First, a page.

Contact dermatitis is skin inflammation caused by direct contact with a particular substance. The rash is very itchy, is confined to a specific area, and often has clearly defined boundaries.
Substances can cause skin inflammation by one of two mechanisms—irritation (irritant contact dermatitis) or allergic reaction (allergic contact dermatitis).
Irritant contact dermatitis:
This type of dermatitis, which accounts for 80% of all cases of contact dermatitis, occurs when a chemical substance causes direct damage to the skin. Irritant contact dermatitis is more painful than itchy. Typical irritating substances are acids, alkalis (such as drain cleaners), solvents (such as acetone in nail polish remover), strong soaps, and plants (such as poinsettias and peppers). Skin can also be irritated by body fluids (such as urine and saliva). Some of these chemicals cause skin changes within a few minutes, whereas others require longer exposure. People vary in the sensitivity of their skin to irritants. Even very mild soaps and detergents may irritate the skin of some people after frequent or prolonged contact.
Allergic contact dermatitis:
This type of dermatitis is a reaction by the body's immune system to a substance contacting the skin. Sometimes a person can be sensitized by only one exposure, and other times sensitization occurs only after many exposures to a substance. After a person is sensitized, the next exposure causes intense itching and dermatitis within 4 to 24 hours, although some people, particularly older people, do not develop a reaction for 3 to 4 days.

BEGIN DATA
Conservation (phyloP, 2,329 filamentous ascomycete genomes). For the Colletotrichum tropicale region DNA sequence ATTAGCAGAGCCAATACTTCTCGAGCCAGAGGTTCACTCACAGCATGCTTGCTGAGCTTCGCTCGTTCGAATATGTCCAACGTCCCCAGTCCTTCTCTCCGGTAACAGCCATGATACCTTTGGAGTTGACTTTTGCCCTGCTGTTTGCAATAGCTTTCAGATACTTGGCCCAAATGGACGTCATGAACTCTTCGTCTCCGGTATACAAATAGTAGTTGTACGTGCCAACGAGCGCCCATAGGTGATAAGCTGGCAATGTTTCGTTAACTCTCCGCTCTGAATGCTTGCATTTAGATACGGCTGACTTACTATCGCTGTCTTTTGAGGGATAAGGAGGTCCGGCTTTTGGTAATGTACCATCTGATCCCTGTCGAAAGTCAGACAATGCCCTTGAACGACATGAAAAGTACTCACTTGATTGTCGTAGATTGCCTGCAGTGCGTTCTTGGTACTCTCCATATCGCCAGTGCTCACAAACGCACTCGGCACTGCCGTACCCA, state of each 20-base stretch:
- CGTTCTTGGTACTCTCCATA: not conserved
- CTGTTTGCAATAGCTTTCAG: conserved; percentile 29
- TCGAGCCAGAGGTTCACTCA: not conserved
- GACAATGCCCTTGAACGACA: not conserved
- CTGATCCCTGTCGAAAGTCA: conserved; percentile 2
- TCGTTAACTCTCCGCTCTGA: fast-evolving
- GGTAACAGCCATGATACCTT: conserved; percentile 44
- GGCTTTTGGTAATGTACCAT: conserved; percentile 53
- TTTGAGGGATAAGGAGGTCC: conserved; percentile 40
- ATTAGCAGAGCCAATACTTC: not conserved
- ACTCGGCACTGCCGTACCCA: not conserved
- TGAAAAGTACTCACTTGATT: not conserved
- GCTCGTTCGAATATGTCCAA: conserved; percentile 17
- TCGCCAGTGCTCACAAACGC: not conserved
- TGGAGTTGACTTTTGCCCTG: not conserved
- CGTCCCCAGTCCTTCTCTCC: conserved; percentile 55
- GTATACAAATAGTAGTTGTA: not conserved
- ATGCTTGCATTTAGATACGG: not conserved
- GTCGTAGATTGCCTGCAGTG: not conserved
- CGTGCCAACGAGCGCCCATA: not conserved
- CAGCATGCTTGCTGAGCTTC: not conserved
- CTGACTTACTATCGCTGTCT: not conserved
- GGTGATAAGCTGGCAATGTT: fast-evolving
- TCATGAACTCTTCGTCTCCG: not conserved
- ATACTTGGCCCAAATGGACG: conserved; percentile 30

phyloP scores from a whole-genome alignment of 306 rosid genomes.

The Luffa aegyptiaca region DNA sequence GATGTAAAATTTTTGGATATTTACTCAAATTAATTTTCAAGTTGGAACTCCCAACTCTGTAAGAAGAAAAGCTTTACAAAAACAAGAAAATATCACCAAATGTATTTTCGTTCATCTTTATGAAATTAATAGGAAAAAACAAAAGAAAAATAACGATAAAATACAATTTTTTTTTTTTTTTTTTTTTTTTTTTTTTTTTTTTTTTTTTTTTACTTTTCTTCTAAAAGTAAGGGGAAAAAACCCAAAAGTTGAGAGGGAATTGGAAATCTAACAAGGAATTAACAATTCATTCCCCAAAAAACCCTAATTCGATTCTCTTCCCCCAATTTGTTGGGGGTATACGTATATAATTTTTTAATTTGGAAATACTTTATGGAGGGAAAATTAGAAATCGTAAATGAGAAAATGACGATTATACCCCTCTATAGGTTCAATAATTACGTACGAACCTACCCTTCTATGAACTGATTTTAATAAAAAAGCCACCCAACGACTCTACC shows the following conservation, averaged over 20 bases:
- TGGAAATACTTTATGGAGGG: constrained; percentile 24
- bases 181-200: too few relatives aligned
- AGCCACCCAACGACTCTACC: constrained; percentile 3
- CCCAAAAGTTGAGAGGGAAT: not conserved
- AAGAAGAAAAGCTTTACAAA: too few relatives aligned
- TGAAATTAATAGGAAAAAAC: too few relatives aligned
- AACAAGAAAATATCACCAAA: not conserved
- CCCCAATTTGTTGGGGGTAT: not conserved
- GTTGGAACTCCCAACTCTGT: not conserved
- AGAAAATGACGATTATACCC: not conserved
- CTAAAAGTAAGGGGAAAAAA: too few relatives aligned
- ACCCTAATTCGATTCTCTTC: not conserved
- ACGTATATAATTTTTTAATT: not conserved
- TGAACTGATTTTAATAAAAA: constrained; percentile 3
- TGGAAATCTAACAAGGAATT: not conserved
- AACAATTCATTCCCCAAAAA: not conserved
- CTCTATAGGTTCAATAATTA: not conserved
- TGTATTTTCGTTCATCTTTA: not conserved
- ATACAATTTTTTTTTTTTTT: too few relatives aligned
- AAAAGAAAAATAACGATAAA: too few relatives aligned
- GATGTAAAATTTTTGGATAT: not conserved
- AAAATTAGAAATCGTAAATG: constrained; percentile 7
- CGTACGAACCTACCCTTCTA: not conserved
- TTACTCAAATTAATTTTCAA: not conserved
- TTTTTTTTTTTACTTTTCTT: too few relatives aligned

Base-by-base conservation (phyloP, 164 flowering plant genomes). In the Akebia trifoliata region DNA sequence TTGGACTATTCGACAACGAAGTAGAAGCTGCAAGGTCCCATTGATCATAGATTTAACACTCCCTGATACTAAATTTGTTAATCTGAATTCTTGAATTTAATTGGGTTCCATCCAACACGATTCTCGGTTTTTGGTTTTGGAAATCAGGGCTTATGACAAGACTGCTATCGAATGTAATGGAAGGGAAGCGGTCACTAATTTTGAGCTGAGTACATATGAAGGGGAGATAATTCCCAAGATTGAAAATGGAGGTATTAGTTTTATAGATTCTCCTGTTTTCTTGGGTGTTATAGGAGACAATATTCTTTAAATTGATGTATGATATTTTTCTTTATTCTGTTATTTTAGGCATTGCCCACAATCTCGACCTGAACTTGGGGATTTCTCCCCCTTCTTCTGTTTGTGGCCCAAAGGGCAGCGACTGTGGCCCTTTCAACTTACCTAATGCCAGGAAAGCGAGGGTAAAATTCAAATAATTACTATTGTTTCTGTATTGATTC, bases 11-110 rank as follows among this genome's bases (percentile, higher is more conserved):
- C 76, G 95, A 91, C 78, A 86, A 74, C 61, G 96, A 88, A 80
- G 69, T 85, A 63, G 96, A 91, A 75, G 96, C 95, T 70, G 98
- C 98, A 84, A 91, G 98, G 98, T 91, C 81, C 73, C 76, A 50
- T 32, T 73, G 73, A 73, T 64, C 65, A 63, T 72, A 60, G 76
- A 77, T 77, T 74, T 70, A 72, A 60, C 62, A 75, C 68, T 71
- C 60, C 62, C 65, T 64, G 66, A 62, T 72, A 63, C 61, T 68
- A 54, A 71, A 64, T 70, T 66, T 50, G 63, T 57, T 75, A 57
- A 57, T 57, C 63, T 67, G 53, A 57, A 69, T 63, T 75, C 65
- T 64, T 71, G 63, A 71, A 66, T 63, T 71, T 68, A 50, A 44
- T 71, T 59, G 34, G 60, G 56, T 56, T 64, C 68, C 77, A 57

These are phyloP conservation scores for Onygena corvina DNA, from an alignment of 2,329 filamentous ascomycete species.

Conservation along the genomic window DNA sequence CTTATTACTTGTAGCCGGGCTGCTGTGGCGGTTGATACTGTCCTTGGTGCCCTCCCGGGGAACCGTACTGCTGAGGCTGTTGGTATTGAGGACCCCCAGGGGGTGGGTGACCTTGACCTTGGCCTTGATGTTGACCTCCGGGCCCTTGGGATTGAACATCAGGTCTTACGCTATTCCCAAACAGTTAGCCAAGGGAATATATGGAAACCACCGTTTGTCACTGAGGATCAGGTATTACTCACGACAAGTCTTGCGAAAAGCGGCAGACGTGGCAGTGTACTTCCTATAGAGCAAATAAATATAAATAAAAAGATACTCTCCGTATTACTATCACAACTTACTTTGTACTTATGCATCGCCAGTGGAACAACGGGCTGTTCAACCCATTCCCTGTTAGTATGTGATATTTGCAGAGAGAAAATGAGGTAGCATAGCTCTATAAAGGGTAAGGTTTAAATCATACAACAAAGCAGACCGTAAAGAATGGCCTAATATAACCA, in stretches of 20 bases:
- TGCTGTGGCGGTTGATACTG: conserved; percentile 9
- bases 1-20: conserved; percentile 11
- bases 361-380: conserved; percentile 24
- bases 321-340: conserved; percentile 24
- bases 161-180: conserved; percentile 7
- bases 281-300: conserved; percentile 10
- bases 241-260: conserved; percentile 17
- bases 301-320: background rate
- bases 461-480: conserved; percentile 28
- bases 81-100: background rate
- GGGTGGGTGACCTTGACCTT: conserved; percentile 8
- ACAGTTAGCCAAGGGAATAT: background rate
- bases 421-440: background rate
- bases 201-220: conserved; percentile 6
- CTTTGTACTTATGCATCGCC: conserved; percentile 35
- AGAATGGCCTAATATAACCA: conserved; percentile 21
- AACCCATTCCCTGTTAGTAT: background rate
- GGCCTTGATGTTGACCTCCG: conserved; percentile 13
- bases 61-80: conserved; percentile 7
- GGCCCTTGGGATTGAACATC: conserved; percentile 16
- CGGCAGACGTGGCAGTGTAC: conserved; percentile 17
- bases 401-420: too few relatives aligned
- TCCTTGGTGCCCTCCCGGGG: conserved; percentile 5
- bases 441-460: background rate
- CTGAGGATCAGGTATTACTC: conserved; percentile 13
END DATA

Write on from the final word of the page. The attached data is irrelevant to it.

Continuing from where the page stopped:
Thousands of substances can result in allergic contact dermatitis. The most common include substances found in plants such as poison ivy, rubber (latex), antibiotics, fragrances, preservatives, and some metals (such as nickel and cobalt). About 10% of women are allergic to nickel, a common component of jewelry. People may use (or be exposed to) substances for years without a problem, then suddenly develop an allergic reaction. Even ointments, creams, and lotions used to treat dermatitis can cause such a reaction. People may also develop dermatitis from many of the materials they touch while at work (occupational dermatitis).
Sometimes contact dermatitis results only after a person touches certain substances and then exposes the skin to sunlight (photoallergic or phototoxic contact dermatitis). Such substances include sunscreens, aftershave lotions, certain perfumes, certain antibiotics applied to the skin, coal tar, and oils.
Regardless of cause or type, contact dermatitis results in itching and a rash. The itching is usually severe when allergic, but the rash varies from a mild, short-lived redness to severe swelling and large blisters. Most commonly, the rash contains tiny blisters. The rash develops only in areas contacted by the substance. However, the rash appears earlier in thin, sensitive areas of skin, and later in areas of thicker skin or on skin that had less contact with the substance, giving the impression that the rash has spread. Touching the rash or blister fluid cannot spread contact dermatitis to other people or to other parts of the body that did not make contact with the substance.